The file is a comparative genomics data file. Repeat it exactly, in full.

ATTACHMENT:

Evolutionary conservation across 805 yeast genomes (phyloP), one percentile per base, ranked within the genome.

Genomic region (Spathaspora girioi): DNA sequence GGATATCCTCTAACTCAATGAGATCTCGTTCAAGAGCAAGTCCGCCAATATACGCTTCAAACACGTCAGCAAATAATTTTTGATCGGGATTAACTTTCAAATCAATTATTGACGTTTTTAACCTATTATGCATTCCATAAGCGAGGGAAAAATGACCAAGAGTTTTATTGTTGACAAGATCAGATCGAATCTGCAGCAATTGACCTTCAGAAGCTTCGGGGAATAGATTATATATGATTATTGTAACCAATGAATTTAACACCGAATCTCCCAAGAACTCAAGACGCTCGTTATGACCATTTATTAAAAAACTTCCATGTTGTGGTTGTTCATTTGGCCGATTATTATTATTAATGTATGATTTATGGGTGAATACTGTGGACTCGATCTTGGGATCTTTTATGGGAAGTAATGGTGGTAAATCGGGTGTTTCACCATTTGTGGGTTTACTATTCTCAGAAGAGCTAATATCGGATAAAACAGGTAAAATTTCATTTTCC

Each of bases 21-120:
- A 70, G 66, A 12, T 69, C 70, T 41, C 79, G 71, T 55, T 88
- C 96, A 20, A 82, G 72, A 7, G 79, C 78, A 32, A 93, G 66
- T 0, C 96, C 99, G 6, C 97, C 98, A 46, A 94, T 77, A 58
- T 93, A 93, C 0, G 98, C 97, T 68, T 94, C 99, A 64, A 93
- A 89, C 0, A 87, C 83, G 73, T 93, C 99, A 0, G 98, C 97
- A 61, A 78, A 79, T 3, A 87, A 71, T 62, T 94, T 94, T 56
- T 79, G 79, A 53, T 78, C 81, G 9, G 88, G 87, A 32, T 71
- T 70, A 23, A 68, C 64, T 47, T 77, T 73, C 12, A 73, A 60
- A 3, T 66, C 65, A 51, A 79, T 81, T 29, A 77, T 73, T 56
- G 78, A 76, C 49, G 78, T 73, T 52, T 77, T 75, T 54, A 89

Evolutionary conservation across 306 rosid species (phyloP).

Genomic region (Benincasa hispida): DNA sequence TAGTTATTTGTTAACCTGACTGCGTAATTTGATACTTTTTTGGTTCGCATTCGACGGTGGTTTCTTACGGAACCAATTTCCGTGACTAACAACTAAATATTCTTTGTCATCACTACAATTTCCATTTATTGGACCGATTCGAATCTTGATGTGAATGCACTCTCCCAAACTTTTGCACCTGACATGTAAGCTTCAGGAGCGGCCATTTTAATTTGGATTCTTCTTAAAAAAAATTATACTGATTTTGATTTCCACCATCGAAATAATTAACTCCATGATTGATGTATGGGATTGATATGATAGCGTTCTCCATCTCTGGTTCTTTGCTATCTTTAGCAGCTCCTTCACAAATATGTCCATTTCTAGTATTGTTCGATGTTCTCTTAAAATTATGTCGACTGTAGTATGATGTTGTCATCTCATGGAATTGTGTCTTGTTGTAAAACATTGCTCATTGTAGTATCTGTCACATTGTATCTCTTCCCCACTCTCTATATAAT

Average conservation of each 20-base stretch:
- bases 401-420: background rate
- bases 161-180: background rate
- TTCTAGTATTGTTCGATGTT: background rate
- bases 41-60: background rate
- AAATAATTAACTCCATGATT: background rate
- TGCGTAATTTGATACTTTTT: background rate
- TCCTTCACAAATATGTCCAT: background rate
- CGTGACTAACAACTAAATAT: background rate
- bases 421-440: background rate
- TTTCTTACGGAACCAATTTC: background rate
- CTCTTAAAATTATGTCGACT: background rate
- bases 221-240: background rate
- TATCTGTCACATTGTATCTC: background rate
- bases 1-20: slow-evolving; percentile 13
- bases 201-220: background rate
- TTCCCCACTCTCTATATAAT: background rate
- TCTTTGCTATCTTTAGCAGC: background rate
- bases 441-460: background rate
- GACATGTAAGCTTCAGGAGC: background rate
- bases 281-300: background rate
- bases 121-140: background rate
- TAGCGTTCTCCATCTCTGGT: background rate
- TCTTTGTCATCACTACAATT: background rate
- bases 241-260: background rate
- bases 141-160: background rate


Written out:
Evolutionary conservation across 805 yeast genomes (phyloP), one percentile per base, ranked within the genome.

Genomic region (Spathaspora girioi): DNA sequence GGATATCCTCTAACTCAATGAGATCTCGTTCAAGAGCAAGTCCGCCAATATACGCTTCAAACACGTCAGCAAATAATTTTTGATCGGGATTAACTTTCAAATCAATTATTGACGTTTTTAACCTATTATGCATTCCATAAGCGAGGGAAAAATGACCAAGAGTTTTATTGTTGACAAGATCAGATCGAATCTGCAGCAATTGACCTTCAGAAGCTTCGGGGAATAGATTATATATGATTATTGTAACCAATGAATTTAACACCGAATCTCCCAAGAACTCAAGACGCTCGTTATGACCATTTATTAAAAAACTTCCATGTTGTGGTTGTTCATTTGGCCGATTATTATTATTAATGTATGATTTATGGGTGAATACTGTGGACTCGATCTTGGGATCTTTTATGGGAAGTAATGGTGGTAAATCGGGTGTTTCACCATTTGTGGGTTTACTATTCTCAGAAGAGCTAATATCGGATAAAACAGGTAAAATTTCATTTTCC

Each of bases 21-120:
- A 70, G 66, A 12, T 69, C 70, T 41, C 79, G 71, T 55, T 88
- C 96, A 20, A 82, G 72, A 7, G 79, C 78, A 32, A 93, G 66
- T 0, C 96, C 99, G 6, C 97, C 98, A 46, A 94, T 77, A 58
- T 93, A 93, C 0, G 98, C 97, T 68, T 94, C 99, A 64, A 93
- A 89, C 0, A 87, C 83, G 73, T 93, C 99, A 0, G 98, C 97
- A 61, A 78, A 79, T 3, A 87, A 71, T 62, T 94, T 94, T 56
- T 79, G 79, A 53, T 78, C 81, G 9, G 88, G 87, A 32, T 71
- T 70, A 23, A 68, C 64, T 47, T 77, T 73, C 12, A 73, A 60
- A 3, T 66, C 65, A 51, A 79, T 81, T 29, A 77, T 73, T 56
- G 78, A 76, C 49, G 78, T 73, T 52, T 77, T 75, T 54, A 89

Evolutionary conservation across 306 rosid species (phyloP).

Genomic region (Benincasa hispida): DNA sequence TAGTTATTTGTTAACCTGACTGCGTAATTTGATACTTTTTTGGTTCGCATTCGACGGTGGTTTCTTACGGAACCAATTTCCGTGACTAACAACTAAATATTCTTTGTCATCACTACAATTTCCATTTATTGGACCGATTCGAATCTTGATGTGAATGCACTCTCCCAAACTTTTGCACCTGACATGTAAGCTTCAGGAGCGGCCATTTTAATTTGGATTCTTCTTAAAAAAAATTATACTGATTTTGATTTCCACCATCGAAATAATTAACTCCATGATTGATGTATGGGATTGATATGATAGCGTTCTCCATCTCTGGTTCTTTGCTATCTTTAGCAGCTCCTTCACAAATATGTCCATTTCTAGTATTGTTCGATGTTCTCTTAAAATTATGTCGACTGTAGTATGATGTTGTCATCTCATGGAATTGTGTCTTGTTGTAAAACATTGCTCATTGTAGTATCTGTCACATTGTATCTCTTCCCCACTCTCTATATAAT

Average conservation of each 20-base stretch:
- bases 401-420: background rate
- bases 161-180: background rate
- TTCTAGTATTGTTCGATGTT: background rate
- bases 41-60: background rate
- AAATAATTAACTCCATGATT: background rate
- TGCGTAATTTGATACTTTTT: background rate
- TCCTTCACAAATATGTCCAT: background rate
- CGTGACTAACAACTAAATAT: background rate
- bases 421-440: background rate
- TTTCTTACGGAACCAATTTC: background rate
- CTCTTAAAATTATGTCGACT: background rate
- bases 221-240: background rate
- TATCTGTCACATTGTATCTC: background rate
- bases 1-20: slow-evolving; percentile 13
- bases 201-220: background rate
- TTCCCCACTCTCTATATAAT: background rate
- TCTTTGCTATCTTTAGCAGC: background rate
- bases 441-460: background rate
- GACATGTAAGCTTCAGGAGC: background rate
- bases 281-300: background rate
- bases 121-140: background rate
- TAGCGTTCTCCATCTCTGGT: background rate
- TCTTTGTCATCACTACAATT: background rate
- bases 241-260: background rate
- bases 141-160: background rate